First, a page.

What China understands about Africa that the West doesn’t
As China’s president Xi Jinping toured Africa for a China-Africa forum aimed at deepening economic and security ties, the visit is increasingly asking deeper questions about world order. President Xi mentioned recently, that “China supports the resolution of African issues by Africans in the African way.” That’s an extremely important quote, to be highlighted, which underscores Chinese diplomacy as Xi channels a Sun Tzu realism, in his way of handling one of the most important regions of the world. It also highlights a very Chinese way of statecraft, which differentiates her from the Western Neo-Liberal globalist perspective. It is important to note, as it provides answers to deeper questions about Great power behavior in a changing global order.
How much does China mean to Africa and how much does Africa mean to China? From the words of South African President Jacob Zuma, it is a defining relation of this century. Zuma said, “We have just witnessed the signing of 26 agreements that are worth 94 billion rand”, an equivalent of USD 6.5 billion in deals with South Africa alone. Previously in an agreement signed with Zimbabwe, China pledged USD 1.2 billion for a power project. And at the time of writing this column it is expected that with Nigeria, Chinese pledge will be around USD 20 billion for infrastructure and development including railways and industry. BBC reported Zuma stating “China has become Africa’s largest trade partner, and Africa is now one of China’s major import sources and fourth largest investment destination. This partnership can only yield further positive results for Africa’s development.”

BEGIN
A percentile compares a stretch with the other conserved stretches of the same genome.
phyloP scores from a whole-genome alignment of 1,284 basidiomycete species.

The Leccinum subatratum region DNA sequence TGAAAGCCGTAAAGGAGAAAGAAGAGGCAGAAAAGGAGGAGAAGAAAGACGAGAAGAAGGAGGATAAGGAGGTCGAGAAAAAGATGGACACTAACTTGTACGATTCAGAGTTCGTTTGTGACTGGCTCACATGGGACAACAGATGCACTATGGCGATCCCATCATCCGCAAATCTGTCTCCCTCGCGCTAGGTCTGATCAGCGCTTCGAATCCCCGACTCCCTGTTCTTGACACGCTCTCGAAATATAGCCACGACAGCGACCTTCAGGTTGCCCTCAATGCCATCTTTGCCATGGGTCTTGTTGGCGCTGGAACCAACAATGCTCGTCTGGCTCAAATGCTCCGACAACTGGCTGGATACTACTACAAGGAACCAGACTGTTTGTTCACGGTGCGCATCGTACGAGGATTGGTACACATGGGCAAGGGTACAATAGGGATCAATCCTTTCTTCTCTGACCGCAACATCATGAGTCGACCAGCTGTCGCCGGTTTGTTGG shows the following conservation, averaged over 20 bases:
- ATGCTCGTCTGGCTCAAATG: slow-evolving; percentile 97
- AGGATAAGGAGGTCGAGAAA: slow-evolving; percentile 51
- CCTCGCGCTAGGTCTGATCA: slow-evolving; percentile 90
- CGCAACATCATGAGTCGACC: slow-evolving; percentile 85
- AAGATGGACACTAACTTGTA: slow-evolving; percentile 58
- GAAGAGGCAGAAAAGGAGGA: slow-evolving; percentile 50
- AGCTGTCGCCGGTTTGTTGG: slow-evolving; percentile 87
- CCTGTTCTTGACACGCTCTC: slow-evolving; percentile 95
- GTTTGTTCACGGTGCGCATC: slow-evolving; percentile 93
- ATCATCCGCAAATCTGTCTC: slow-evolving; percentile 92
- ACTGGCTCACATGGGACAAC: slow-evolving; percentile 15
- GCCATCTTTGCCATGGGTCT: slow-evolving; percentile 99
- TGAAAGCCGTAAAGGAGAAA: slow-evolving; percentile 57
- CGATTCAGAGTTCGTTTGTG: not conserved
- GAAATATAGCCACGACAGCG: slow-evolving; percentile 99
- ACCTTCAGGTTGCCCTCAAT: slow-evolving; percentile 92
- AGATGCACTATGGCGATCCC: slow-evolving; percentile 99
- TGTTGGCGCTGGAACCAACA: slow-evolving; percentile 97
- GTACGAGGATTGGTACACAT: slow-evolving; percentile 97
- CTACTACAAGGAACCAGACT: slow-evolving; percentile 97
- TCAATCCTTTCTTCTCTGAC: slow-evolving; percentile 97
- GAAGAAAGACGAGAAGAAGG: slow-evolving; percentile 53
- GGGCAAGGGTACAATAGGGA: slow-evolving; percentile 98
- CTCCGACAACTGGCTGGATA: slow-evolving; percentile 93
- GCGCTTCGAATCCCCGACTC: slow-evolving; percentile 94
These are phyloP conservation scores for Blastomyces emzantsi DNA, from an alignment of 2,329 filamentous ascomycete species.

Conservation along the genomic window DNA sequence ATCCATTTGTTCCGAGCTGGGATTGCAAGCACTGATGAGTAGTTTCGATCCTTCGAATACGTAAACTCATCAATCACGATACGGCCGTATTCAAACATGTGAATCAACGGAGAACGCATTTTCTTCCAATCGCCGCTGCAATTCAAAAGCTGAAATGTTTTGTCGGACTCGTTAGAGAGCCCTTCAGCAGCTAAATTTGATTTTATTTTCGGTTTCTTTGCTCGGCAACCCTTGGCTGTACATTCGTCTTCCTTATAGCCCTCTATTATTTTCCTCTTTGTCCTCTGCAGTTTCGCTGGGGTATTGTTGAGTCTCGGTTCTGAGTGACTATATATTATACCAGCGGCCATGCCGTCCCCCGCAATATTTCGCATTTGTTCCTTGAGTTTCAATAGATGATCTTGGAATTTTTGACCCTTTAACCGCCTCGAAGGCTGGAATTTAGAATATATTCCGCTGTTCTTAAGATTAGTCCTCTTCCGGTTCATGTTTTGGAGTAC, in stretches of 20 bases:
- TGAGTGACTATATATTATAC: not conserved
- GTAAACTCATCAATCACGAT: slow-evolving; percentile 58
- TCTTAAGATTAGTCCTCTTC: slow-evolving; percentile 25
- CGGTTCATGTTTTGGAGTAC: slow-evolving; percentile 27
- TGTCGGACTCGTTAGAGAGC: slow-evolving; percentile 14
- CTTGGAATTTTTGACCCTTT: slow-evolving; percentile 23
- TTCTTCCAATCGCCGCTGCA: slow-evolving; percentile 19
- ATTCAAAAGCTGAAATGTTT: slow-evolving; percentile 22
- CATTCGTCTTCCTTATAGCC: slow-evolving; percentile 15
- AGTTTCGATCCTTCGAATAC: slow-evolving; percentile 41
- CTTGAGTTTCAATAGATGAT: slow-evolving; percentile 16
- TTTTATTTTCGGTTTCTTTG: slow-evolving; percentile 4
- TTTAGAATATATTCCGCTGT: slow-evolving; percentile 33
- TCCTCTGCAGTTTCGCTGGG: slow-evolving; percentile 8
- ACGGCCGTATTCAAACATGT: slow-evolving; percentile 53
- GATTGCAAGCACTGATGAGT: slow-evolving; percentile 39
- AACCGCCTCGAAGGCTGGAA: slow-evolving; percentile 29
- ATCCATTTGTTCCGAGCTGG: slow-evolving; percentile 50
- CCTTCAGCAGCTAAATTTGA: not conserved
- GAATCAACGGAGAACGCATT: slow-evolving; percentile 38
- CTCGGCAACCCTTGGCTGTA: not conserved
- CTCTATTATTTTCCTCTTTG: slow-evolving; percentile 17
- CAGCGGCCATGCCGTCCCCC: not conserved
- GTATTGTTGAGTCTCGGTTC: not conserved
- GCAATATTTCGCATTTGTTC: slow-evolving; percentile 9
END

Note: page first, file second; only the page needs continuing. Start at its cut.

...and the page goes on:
Not just infrastructure, China is looking forward to have its own expanding security footprints in Africa. Chinese government recently pledged military aid to the African Union, also sending peacekeepers to northern Mali in 2013 and to South Sudan this year. And Chinese foreign ministry recently announced plans to build a logistical navy base in Djibouti, looking over Arabian sea. This is a development, which can help foster a G2 world, as Political Scientist Ian Bremmer wrote, and it should be cautiously welcomed as a venture that China is ready to take its share of security burden, as a good global citizen.
What China understands about this relationship is something which differentiates it from the west. China is not negligent of the cultural peculiarities and differences and is not trying to globalize and shape Africa in the same mold as China. The Chinese administration understands the geo-political and cultural difference of the African continent with China and Asia, and even the sub-continental differences and variety within Africa. Chinese developmental help for Africa is not contingent with how African leadership or population behaves from a cultural and moral angle. The understanding and acknowledgement of the uniqueness of cultural factors in Africa is what is welcomed within Africa about China and differentiates China with the perception about West, which is seen on the whole as a neo-imperial entity, for right or wrong reasons. As Dambisa Moyo, Zambian economist noted in her book, “Dead Aid”, the West attaches a lot of contingencies in providing aid to Africa, which is looked as detrimental in the growth of African continent, and is despised by the African people.
The Realist nature of the current Chinese administration is highlighted and is markedly different from the Liberal order espoused by USA and EU, when it comes to Africa. Without destroying the established global order, it is trying to carve out a new order in Africa, and that is an extremely interesting development to observe in the coming years.